As you’ve seen in my Photo Friday series about memorabilia photography, I am learning a lot. If you’ve missed any of those posts, click HERE.
What’s the most difficult thing you’ve tried to photograph? For me, it was this sparkly hat that I wore when I was a member of the color guard in high school. Now, not the America military flag-bearing color guard. A color guard that uses various flags and props to tell the story for a marching band as they perform half-time shows at football games. I tried using the hat inside my DIY Lightbox. I had one light source from the left. Perhaps I could have used light at the front right to illuminate this headpiece better. But, for all the lighting strategies, what I was really struggling with was how to orient the hat. I don’t have a white ‘foam head’ that I could set it on and I didn’t want to go through the effort to make/purchase/borrow one. I just wanted something ‘simple’ but nice. So, I played around to see if I could have a different orientation I liked better.
This angle shows more of the bow from the back, which I loved to wear. Other’s in my color guard line hated this hate. I just didn’t like having my head put into a tight french braid by someone who didn’t respect my tender head. Otherwise, I loved the effect of this hat. So, if I could show off the point and the bow a little better, I would be well pleased. I was starting to see that my box wasn’t the right size for this object in this orientation. Cropping out the ‘edges’ of the cardboard was going to be a challenge.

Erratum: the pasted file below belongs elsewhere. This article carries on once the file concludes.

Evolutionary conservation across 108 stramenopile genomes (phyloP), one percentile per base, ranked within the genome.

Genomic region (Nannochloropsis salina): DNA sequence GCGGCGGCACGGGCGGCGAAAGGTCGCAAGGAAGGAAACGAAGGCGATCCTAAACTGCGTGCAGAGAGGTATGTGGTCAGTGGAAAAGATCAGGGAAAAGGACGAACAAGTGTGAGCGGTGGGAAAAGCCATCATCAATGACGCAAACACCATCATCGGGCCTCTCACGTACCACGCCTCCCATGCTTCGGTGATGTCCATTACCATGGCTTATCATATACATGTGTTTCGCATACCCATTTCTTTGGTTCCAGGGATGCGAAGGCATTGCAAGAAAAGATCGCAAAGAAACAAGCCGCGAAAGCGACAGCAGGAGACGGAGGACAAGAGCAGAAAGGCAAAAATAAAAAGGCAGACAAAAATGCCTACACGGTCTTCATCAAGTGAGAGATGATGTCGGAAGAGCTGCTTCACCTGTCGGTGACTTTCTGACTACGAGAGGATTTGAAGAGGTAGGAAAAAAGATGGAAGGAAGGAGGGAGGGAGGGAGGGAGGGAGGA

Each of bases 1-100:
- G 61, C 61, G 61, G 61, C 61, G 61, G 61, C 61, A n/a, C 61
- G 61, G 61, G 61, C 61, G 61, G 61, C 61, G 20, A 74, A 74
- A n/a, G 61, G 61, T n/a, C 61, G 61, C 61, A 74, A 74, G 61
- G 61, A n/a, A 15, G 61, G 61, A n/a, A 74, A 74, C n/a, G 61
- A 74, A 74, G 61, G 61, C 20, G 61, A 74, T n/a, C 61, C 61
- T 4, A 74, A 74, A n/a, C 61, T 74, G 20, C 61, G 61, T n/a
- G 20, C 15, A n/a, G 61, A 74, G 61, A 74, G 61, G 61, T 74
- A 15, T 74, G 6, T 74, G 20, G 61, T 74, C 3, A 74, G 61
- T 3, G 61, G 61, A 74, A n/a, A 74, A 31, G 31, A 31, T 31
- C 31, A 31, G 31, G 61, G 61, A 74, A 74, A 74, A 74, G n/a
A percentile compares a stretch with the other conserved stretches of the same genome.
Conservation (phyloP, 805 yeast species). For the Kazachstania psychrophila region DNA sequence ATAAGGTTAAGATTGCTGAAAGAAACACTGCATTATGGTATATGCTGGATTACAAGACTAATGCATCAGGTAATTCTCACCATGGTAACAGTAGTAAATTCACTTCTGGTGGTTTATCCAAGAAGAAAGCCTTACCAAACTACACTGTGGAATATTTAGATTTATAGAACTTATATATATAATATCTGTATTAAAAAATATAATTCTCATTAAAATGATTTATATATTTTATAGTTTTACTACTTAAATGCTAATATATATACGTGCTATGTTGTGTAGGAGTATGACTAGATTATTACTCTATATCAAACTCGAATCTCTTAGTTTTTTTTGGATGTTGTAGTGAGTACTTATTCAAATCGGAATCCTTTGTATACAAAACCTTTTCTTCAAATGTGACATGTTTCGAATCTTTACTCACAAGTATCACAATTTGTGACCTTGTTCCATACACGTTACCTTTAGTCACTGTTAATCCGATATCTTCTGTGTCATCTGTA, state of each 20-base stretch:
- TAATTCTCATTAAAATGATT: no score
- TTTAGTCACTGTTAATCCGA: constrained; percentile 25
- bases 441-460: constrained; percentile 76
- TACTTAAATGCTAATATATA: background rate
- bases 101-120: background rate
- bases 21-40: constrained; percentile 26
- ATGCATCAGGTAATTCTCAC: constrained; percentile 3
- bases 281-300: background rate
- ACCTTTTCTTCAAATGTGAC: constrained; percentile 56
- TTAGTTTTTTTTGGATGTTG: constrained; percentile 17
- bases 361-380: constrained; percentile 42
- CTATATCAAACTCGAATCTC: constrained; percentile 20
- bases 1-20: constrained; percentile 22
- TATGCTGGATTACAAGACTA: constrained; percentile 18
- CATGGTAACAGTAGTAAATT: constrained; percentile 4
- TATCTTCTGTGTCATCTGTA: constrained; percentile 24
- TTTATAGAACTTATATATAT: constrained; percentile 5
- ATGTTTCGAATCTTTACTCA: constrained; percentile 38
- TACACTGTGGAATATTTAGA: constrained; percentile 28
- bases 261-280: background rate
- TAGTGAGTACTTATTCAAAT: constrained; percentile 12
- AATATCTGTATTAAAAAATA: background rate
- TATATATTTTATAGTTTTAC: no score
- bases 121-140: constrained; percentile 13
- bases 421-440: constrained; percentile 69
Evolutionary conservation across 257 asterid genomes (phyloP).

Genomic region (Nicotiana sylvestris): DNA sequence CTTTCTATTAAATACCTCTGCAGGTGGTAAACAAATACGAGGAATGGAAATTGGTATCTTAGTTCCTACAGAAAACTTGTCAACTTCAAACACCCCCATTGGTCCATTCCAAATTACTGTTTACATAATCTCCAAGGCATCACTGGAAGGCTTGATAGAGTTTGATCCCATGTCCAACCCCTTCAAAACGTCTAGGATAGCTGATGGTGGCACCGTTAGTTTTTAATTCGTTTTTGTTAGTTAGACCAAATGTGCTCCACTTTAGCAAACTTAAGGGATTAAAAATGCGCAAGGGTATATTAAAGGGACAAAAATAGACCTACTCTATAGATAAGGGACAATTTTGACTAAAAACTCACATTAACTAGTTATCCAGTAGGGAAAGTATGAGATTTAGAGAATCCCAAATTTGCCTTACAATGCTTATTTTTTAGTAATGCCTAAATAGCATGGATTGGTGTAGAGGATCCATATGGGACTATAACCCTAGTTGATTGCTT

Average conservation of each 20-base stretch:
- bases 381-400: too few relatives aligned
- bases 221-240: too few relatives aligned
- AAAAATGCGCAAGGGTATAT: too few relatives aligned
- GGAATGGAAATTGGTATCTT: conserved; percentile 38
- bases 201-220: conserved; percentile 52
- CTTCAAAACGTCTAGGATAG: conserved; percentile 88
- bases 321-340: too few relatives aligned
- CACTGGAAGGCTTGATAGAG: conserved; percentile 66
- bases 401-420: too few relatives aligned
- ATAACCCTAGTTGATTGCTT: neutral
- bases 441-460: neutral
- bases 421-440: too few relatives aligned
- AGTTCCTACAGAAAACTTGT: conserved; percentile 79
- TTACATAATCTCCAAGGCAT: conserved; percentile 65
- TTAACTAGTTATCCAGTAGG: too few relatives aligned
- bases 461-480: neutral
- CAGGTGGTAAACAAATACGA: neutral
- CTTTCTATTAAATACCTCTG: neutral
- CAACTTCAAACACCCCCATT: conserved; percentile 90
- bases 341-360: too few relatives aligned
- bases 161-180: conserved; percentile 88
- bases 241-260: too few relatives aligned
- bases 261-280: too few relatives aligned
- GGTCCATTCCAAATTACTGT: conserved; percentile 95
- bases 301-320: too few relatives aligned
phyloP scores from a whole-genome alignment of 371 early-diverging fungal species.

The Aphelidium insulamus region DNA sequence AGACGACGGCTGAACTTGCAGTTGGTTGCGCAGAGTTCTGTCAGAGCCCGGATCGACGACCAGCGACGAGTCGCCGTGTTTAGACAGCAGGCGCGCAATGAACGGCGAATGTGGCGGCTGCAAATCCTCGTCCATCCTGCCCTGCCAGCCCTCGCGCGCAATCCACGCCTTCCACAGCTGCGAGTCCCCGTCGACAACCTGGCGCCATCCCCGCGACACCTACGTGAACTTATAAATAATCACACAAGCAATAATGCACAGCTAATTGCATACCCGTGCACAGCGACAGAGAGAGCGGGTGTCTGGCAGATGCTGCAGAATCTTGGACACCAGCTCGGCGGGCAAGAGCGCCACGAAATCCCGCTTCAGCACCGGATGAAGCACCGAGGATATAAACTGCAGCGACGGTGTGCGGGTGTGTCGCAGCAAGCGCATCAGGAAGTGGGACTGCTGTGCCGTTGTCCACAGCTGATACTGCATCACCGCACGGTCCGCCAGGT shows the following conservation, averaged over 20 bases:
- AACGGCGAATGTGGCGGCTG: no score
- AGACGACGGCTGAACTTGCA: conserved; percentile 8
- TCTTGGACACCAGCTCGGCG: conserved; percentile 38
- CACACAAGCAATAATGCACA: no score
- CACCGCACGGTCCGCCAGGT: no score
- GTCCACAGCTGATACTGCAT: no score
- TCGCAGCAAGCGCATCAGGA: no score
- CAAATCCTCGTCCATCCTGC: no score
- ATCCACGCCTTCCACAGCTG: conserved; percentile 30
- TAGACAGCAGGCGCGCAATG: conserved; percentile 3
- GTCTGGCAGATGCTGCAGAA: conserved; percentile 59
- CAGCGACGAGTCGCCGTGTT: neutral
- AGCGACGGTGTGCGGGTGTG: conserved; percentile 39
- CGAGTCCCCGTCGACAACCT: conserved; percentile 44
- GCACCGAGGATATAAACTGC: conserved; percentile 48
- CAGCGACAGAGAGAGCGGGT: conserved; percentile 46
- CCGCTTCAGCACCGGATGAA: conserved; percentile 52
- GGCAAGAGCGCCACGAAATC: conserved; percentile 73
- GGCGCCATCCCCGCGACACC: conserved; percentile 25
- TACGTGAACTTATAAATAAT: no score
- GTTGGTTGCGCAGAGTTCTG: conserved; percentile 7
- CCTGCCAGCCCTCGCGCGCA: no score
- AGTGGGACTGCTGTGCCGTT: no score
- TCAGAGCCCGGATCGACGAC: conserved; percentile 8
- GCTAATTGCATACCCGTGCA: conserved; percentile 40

I thought I’d try to look down on the hat, but I really don’t like this particular orientation. I’m not exactly sure why. Right now, I like the first photo I showed, but I still wanted to try something different. But before I did, I tried a few more photos. This next one looks nice.
This photo isn’t too bad. In a collection of photos, I would say this would make the cut. But, could I make it any better?
My first attempt with the hat out of the lightbox was a failure on so many levels. The backdrop wasn’t as smooth as I had hoped. I’m pretty sure I was too close to the backdrop. If I had moved forward more, that might have helped. What was really bugging me was how harsh the lights and how strong the shadows were. The great thing about digital photography and photographing for myself, I can scrap the idea quickly and try something else.
I tried a different setup. I still use side lighting from the left. This time I used a reflector. I know I could improve the quality of the photos. However, I felt this one was good enough for me for now. So I stopped.
I think the biggest challenge this object gave me is in what orientation to arrange the headpiece for photography and which angle to snap the photo in. If I was more patient, perhaps I could have played more and finally have an award-winning photograph. But I suppose the question is one of balance and purpose. I’m not trying to win any awards with these photographs. I want to photograph my memorabilia in a way that a memory can be triggered.
When I see this photo, the sounds of the marching band, the great times and the bad times from being in color guard for three years come back to mind. I remember the coldest day I ever marched in. And I remember my color guard friends and instructor. I believe that’s the whole point of our photography. Sure we can invest hours and hours in trying to get the ‘right’ photograph. For some items, I would keep trying until I finally got it right. But for other objects, good enough is exactly that, good enough.
I’d love to know what was the hardest memorabilia you’ve ever had to photograph. What was your solution?